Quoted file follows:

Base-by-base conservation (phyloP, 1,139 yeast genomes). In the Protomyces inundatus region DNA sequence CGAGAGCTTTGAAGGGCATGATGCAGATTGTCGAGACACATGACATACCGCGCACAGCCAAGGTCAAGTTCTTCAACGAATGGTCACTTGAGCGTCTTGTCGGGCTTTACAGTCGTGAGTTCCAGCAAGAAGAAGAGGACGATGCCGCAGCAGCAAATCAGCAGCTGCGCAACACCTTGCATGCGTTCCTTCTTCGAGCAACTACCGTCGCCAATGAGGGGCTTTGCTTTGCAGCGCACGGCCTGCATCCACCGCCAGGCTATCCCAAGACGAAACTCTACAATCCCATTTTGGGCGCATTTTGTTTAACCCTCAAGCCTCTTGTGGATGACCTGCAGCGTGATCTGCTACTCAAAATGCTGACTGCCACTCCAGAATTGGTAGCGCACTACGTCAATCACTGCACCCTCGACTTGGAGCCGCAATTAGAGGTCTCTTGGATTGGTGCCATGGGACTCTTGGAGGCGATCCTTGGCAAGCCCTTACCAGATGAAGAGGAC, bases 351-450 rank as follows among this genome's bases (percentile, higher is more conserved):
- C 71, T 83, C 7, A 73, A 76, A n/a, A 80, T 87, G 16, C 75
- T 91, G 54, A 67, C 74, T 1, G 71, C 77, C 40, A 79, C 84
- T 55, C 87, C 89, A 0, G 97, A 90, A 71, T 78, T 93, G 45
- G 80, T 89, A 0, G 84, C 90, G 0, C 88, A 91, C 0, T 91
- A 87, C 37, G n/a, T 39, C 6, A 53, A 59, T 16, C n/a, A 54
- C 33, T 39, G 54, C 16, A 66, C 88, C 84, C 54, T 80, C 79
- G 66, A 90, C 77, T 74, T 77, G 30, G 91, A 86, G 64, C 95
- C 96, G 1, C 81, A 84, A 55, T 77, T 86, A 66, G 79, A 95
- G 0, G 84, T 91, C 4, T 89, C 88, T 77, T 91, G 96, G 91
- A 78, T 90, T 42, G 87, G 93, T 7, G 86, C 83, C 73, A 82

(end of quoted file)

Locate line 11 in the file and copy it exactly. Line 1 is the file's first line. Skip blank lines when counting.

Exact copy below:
- A 78, T 90, T 42, G 87, G 93, T 7, G 86, C 83, C 73, A 82